Period While Pregnant: 3 Ways You Can Be Pregnant and Still Get a Period

Generally, getting your period is a pretty solid indication you aren’t pregnant, but generally is not always. Bleeding during pregnancy can be mistaken for a period while pregnant, and pregnancy bleeding, especially in the first cycle after conception, is more common than you might expect. Why?

period while pregnant pregnancy bleeding spotting

Can you be pregnant and still have a period?

While you can have bleeding around when your period is due and still be pregnant, you can’t have a true period while pregnant. If you are pregnant, ovulation won’t occur, and your uterine lining won’t be entirely shed along with an egg, so by definition the bleeding isn’t a period.

So, what might cause bleeding around when your period is due in pregnancy?

Conception that occurs close to menstruation or low progesterone levels may cause what looks like a period while pregnant.

Conception may not occur until mere days before your period is due if you have a short cycle or don’t ovulate mid-cycle.

For example, let’s say you’re regularly maintaining a 26-day cycle. Chances are you’ll ovulate around day 13. Even if fertilization occurred that day, it would still take six to twelve days for the fertilized egg to reach and implant in your uterine lining.

By this timeline, your body wouldn’t know to continue producing progesterone, the hormone that maintains your uterine lining, until somewhere between day 20 to 25 of your cycle. That could leave as little as one day between implantation and projected menstruation.

If those hormone levels are insufficient, such as in a situation of low progesterone from luteal phase defect or had already begun to fall, you might have what seems like a lighter than usual period. You might even have what seems like an entirely normal period. In that case, it’s possible not to have any indication you’re pregnant until you are already around eight weeks pregnant.

This type of bleeding is often referred to as “break through bleeding,” and is the most common type of bleeding mistaken for a period while pregnant. Break through bleeding is usually seen during the first month of pregnancy but may continue in the first trimester if hormone levels stay low.

It’s important to note that any bleeding following the first bleed would not occur in a timely, predictable manner like a period. It would be sporadic bleeding with a varying flow. Multiple timely bleeds like a period, whether irregular/light for you or not, are very unlikely to be pregnancy bleeding.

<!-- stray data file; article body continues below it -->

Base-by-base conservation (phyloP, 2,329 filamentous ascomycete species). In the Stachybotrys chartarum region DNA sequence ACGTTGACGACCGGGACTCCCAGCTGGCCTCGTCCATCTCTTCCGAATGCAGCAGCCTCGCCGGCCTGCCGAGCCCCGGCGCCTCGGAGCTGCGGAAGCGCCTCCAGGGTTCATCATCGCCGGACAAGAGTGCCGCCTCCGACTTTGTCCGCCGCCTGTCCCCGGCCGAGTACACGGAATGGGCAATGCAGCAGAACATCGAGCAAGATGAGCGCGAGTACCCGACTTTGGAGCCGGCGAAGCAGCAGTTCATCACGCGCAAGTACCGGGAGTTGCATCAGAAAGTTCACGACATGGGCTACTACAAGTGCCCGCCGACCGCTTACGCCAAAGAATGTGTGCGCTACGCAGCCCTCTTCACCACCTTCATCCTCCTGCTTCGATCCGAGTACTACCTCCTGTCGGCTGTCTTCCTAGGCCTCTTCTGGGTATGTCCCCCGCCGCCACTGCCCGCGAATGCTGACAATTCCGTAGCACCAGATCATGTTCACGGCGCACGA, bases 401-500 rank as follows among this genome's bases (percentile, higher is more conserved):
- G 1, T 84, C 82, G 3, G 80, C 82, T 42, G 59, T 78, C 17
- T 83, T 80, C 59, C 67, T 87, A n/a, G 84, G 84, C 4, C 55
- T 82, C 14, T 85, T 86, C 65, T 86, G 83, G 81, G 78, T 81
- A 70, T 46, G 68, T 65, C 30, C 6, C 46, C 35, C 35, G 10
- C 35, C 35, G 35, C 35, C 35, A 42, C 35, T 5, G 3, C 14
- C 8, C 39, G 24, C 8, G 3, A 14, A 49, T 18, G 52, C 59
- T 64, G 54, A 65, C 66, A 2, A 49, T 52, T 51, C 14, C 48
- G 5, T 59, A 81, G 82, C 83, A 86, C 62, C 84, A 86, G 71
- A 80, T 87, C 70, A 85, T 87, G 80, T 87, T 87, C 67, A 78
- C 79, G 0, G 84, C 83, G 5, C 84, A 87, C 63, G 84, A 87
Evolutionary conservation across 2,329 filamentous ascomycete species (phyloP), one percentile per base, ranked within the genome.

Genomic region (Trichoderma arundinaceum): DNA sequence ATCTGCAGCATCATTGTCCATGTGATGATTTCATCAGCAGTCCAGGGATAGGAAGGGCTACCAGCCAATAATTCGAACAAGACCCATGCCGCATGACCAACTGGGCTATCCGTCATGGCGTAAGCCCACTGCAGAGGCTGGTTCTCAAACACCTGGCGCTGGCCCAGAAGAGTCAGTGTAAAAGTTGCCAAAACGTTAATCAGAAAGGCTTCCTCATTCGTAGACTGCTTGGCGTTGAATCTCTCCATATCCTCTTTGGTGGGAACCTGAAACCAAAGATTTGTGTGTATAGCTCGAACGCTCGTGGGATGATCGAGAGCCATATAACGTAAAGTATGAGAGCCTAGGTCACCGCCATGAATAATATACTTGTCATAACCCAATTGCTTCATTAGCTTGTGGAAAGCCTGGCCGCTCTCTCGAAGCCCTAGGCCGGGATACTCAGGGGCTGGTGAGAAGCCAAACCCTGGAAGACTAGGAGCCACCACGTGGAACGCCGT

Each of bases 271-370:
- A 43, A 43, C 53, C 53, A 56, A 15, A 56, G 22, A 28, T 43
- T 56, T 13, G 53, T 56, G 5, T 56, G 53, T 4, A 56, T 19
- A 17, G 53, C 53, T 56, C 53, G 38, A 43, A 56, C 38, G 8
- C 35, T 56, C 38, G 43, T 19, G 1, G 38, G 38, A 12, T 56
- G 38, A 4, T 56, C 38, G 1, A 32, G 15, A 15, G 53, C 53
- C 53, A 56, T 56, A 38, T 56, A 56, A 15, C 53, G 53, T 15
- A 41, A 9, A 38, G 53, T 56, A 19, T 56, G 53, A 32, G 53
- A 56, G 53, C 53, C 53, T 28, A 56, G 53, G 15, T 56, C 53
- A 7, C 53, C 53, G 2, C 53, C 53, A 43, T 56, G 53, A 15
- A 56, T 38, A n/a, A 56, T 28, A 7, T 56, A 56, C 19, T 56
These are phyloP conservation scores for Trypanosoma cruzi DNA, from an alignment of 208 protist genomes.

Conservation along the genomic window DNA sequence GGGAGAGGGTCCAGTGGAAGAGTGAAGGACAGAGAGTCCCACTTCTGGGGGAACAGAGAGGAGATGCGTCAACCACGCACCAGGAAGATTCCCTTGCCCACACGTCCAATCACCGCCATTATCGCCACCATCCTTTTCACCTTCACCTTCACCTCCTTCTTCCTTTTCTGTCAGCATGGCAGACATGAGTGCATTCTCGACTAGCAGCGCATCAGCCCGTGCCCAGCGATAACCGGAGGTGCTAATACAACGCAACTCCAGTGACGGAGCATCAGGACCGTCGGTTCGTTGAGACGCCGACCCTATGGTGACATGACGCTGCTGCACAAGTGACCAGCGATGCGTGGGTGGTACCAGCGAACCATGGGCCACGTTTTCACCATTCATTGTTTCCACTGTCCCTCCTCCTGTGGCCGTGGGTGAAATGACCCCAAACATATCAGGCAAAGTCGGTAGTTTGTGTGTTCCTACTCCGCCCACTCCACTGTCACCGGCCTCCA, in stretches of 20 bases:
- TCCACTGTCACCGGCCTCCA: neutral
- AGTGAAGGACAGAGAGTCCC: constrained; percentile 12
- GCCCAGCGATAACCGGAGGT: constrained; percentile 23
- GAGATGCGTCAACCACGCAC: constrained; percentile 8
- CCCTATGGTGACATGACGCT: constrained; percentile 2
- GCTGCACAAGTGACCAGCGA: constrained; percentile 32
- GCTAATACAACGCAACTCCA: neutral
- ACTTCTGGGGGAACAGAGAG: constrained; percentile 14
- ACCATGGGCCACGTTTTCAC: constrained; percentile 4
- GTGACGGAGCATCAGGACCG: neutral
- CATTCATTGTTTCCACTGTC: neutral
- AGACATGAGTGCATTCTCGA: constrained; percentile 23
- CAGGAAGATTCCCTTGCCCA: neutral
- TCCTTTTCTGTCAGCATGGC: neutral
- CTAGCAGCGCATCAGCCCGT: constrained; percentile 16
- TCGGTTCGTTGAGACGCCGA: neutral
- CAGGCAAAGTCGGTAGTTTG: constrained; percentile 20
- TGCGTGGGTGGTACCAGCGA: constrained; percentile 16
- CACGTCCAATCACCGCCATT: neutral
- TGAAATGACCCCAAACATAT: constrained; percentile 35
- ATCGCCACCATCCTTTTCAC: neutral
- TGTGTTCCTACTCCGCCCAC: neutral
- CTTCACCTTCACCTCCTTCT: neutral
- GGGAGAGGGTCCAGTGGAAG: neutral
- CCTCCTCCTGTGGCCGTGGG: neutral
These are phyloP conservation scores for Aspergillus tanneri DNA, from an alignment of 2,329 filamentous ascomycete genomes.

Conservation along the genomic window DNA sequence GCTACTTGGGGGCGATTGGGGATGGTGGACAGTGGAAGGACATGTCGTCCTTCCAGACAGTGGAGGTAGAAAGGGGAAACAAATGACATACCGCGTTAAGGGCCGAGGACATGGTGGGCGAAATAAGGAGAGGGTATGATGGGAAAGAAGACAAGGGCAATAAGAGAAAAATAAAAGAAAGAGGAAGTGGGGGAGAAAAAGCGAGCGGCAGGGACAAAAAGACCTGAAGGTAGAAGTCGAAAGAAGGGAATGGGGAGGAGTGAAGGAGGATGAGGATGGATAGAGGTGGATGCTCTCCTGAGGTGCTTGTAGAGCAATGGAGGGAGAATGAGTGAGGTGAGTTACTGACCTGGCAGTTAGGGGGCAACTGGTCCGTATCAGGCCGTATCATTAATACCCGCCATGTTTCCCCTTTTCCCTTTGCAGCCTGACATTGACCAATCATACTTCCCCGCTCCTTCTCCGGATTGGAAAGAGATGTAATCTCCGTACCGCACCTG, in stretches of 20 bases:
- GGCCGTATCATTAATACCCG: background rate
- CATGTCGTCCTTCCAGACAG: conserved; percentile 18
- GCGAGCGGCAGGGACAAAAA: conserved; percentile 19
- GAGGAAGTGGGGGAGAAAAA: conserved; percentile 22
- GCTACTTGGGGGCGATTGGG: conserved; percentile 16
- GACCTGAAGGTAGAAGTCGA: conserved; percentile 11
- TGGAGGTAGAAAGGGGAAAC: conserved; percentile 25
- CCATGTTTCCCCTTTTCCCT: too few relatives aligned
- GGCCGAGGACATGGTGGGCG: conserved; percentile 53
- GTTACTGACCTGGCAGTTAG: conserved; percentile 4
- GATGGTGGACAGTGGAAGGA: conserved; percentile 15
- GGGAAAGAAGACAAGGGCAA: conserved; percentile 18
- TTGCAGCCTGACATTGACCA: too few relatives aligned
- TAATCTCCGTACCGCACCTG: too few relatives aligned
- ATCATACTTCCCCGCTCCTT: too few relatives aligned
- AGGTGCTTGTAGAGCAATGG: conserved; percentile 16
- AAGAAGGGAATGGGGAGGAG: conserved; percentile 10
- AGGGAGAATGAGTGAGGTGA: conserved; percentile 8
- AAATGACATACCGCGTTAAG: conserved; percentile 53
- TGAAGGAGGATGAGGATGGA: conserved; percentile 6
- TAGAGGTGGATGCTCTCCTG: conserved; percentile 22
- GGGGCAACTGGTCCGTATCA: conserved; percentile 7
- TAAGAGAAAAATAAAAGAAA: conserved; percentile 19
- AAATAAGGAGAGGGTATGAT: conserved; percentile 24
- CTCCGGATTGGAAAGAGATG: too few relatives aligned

As break through bleeding can be indicative of low progesterone, it’s a good idea to let your health care provider know about it. In fact, any bleeding during pregnancy should be evaluated. Basal body temping can be a great way to catch such a situation, as a rise in temperature confirms ovulation and prolonged high temps for 16 days can be a sign of pregnancy, period-like bleeding or not.

Implantation bleeding could be mistaken for a light period.

Many women also mistake implantation bleeding for a period while pregnant. Following the same example above, if you often have a light period, and had spotting on day 23, you might mistake that spotting as your period a day or two early.

Bleeding varies from woman to woman, but a heavy flow is almost never implantation bleeding. You can read a full article or try our quiz on telling the difference between implantation and your period here.

Sporadic bleeding during pregnancy might seem like period while pregnant.

Finally, numerous other issues can lead to pregnancy bleeding. Some examples include:

  • Cervical changes
  • Bleeding from sex or heavy activity
  • Placenta problems
  • Carrying multiples
  • Progesterone dips
  • Infection

In some cases, there is no clear reason for the bleeding. This page focuses more on bleeding that typical occurs very early, before a confirmed pregnancy, you can read more in-depth on other possible causes of early pregnancy bleeding seen more frequently after a confirmed pregnancy in the first trimester here.

In short, bleeding doesn’t guarantee that you aren’t pregnant, but then it’s usually a pretty good indication. Pay attention to your body, trust your instinct, and when in doubt, act pregnant until you’re sure you aren’t.

You may also find helpful:

How rare is it to be pregnant and have your period? What are the risk factors?
Missed Period Negative Pregnancy Test Explanation
Am I Pregnant? Calculating Your Chances of Pregnancy (includes a quiz)

Care to Share?

Send me

Inline Feedbacks
View all comments